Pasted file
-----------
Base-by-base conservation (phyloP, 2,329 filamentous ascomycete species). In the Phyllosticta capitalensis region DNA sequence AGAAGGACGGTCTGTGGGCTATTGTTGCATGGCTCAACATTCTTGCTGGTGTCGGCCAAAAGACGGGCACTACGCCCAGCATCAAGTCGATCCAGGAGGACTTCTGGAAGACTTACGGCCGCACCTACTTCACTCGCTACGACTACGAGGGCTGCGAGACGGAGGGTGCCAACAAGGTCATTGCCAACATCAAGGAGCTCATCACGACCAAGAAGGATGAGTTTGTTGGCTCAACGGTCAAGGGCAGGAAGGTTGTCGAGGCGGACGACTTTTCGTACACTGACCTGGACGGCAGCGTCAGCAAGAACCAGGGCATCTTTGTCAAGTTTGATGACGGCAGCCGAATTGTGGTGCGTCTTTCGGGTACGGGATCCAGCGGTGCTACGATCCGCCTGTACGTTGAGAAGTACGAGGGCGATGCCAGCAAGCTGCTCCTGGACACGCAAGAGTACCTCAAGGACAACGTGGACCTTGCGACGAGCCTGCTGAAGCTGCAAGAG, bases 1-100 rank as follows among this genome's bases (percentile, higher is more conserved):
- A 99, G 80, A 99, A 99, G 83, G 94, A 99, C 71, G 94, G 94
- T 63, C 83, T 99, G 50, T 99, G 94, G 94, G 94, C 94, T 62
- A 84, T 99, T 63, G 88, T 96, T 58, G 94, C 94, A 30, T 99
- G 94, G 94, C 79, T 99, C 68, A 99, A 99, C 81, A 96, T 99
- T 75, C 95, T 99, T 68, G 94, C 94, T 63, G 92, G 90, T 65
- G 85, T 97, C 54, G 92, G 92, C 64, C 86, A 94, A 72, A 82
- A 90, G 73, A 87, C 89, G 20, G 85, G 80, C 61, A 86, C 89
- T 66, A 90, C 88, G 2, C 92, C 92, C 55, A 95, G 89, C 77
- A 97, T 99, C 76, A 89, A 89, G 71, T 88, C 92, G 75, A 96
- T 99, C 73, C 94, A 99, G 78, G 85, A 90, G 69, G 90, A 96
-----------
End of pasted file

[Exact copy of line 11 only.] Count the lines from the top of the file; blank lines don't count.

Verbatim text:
- T 99, C 73, C 94, A 99, G 78, G 85, A 90, G 69, G 90, A 96